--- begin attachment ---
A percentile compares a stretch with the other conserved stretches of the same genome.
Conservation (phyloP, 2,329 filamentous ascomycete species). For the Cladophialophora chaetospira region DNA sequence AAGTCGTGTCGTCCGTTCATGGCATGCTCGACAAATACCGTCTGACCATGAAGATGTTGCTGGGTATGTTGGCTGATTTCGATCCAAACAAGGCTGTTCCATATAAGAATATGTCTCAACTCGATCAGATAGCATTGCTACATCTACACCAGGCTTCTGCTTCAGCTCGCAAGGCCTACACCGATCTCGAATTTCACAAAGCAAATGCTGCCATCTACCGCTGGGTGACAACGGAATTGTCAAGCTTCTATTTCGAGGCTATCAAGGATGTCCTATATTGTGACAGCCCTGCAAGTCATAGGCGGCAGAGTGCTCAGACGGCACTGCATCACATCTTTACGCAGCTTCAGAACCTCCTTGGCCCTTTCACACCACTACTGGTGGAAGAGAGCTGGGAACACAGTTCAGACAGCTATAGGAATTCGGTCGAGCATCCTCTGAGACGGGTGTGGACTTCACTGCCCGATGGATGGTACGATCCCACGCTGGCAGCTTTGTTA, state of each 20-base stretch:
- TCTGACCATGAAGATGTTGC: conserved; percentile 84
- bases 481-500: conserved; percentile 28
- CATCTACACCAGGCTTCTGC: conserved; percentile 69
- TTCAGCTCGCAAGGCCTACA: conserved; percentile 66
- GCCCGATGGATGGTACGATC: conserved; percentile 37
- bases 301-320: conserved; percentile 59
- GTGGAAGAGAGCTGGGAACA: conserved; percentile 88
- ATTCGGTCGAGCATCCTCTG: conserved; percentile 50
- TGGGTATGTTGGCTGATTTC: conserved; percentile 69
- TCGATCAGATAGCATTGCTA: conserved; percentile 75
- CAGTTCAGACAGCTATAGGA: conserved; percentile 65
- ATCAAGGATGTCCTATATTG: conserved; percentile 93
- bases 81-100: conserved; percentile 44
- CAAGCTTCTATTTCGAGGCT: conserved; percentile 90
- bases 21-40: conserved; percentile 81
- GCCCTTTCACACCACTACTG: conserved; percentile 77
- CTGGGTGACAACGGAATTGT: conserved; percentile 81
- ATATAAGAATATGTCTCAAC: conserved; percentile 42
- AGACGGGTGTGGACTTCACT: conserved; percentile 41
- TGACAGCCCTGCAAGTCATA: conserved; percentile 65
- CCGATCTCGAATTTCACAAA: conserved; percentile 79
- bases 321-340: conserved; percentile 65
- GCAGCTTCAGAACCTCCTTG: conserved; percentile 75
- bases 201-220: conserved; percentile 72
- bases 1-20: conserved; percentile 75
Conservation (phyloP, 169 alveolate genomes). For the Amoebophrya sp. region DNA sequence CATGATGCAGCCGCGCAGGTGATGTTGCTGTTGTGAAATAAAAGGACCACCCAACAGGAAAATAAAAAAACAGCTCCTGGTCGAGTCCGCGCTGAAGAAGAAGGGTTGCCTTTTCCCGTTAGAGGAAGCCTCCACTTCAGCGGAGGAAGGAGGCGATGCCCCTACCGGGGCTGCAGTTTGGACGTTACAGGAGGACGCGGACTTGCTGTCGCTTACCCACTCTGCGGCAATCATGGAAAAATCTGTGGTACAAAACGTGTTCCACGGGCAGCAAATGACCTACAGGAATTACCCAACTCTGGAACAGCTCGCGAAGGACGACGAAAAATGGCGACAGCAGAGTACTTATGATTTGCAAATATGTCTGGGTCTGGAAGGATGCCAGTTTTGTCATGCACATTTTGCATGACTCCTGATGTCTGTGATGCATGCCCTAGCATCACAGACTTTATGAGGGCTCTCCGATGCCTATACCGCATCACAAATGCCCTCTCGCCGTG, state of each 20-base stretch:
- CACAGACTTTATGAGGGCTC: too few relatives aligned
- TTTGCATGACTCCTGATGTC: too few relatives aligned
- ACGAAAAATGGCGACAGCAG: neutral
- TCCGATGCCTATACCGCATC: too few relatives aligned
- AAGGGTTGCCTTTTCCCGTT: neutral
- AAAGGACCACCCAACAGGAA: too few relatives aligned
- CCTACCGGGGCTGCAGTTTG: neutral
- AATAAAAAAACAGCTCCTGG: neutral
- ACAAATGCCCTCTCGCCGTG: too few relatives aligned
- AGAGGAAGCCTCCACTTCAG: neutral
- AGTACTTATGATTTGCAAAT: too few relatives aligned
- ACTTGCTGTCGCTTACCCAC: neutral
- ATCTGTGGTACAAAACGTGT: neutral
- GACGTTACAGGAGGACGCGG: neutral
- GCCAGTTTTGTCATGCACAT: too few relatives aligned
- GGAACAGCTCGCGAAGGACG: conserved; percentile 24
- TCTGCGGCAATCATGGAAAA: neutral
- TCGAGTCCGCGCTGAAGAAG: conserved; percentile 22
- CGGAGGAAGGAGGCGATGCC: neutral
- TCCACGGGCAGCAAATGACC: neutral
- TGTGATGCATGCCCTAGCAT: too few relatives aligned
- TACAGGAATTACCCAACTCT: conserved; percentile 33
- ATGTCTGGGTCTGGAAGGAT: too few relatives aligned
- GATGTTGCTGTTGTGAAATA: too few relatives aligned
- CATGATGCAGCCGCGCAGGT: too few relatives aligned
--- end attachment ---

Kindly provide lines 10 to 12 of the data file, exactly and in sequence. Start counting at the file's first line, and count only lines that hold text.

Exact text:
- ATTCGGTCGAGCATCCTCTG: conserved; percentile 50
- TGGGTATGTTGGCTGATTTC: conserved; percentile 69
- TCGATCAGATAGCATTGCTA: conserved; percentile 75